New Car Seat Safety Recommendations

March 22, 2011


Baby In Rear-Facing Car Seat

If you are the parent of a young toddler, you may have heard that the American Academy of Pediatrics updated their car seat safety recommendations yesterday. Here are some key points for all parents to know: Rear-facing is safer than forward-facing

  • The head, neck and spine are better supported in a rear-facing seat than in a forward-facing seat because of the way crash forces are distributed.
  • Children should ride in a rear-facing position until they are 2 years old, or until they outgrow the height or weight limit for their car seat. If your child turns 2 before outgrowing the seat limits, keeping him or her in that position is best.
  • Your child's legs may look cramped, but it will really bother you more than it will bother him/her.

Use a 5-point harness for as long as possible

  • A car seat with a 5-point harness system is the safest option available, whether your child is rear-facing or forward-facing.
  • Most car seat harnesses can be used to at least 40 pounds in a forward-facing position, but many manufacturers now make car seats that allow use of the harness to 65 or more pounds. These car seats range from $150-$300, and are a good investment since your child will probably use them for 3-5 years.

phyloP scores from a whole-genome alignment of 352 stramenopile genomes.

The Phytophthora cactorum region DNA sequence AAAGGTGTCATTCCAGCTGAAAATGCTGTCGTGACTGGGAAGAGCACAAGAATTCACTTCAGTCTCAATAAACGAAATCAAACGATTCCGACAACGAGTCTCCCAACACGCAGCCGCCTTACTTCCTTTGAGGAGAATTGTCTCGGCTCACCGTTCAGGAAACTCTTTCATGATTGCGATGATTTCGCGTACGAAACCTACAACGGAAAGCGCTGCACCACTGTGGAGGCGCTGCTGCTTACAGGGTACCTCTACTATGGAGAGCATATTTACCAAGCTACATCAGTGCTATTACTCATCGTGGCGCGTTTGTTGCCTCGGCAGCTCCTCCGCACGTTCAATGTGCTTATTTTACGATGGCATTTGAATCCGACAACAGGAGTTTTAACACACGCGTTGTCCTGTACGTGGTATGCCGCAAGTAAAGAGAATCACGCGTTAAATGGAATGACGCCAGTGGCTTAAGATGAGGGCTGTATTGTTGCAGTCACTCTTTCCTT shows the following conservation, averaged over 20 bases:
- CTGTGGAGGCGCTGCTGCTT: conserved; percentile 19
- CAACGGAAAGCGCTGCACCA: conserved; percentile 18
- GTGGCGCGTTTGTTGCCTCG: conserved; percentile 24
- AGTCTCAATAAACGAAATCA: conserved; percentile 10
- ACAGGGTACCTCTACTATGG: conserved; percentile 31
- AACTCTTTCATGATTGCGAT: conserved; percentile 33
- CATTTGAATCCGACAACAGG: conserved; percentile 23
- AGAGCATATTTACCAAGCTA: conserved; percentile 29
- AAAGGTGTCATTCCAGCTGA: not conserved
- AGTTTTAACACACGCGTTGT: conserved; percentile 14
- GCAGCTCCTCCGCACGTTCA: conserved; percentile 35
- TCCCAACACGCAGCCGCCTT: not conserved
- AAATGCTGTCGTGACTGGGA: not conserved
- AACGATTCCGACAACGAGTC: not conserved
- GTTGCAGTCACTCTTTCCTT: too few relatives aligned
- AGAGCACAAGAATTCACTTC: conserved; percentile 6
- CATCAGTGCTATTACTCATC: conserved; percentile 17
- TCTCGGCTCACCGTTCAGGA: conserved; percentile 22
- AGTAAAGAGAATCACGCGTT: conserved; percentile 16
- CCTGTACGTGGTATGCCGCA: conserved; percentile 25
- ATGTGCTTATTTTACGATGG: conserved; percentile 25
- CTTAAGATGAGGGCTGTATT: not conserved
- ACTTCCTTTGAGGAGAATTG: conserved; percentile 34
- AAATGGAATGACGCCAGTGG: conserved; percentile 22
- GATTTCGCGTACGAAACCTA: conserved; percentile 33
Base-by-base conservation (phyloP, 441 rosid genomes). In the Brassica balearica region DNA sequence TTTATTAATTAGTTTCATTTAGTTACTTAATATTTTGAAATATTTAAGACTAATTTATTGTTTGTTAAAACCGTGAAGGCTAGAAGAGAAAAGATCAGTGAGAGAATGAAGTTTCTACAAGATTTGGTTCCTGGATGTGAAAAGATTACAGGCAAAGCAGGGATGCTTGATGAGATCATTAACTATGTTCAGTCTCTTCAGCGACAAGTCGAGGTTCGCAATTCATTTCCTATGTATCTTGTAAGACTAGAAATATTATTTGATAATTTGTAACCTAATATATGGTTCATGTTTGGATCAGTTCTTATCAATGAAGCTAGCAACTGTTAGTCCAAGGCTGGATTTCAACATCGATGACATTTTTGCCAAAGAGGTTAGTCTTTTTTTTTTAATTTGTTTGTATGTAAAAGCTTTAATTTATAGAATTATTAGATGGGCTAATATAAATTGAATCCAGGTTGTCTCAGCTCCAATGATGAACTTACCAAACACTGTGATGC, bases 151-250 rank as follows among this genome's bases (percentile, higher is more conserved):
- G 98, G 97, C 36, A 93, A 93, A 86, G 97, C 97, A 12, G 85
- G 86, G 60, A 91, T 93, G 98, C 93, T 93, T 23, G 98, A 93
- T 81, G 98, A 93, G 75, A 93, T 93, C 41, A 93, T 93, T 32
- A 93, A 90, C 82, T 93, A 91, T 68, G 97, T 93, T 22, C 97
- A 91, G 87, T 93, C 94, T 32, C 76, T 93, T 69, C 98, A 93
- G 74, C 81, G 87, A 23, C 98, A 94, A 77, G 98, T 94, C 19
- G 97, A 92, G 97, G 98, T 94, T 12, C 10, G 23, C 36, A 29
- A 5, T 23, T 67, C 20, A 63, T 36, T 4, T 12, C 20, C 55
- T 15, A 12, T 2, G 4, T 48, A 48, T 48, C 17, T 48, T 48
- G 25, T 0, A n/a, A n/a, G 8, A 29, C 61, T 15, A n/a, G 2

• Keep your child in a 5-point harness system until he or she outgrows the maximum height or weight limits of that harness, before moving into a booster seat.

Booster seats may be needed until 8-12 years of age

  • One size does not fit all. Vehicle seat belts are made for adults and do not typically fit a child properly unless he or she is about 4 feet 9 inches tall.
  • Children are more likely to misuse a seat belt if it does not fit well, and in the event of a crash, the seat belt can't do its job unless it is use correctly.
  • Some children may be over 8 years old before the seat belt fits them properly, and they may need to use a booster seat until they are a little bit older than their peers.

Back seat is safer than front seat

  • Children should ride in the back seat until they are at least 13 years old.
  • Even in the back seat, Texas law requires that all passengers use a seat belt. Ideally, all passengers will be using a lap and shoulder belt combination for optimal protection.

The best car seat is one that fits your child, fits your car, and is installed and used correctly every time you go for a drive. If you have any questions or would like to schedule a free car seat check, please call the Center for Childhood Injury Prevention at (832) 828-1314.

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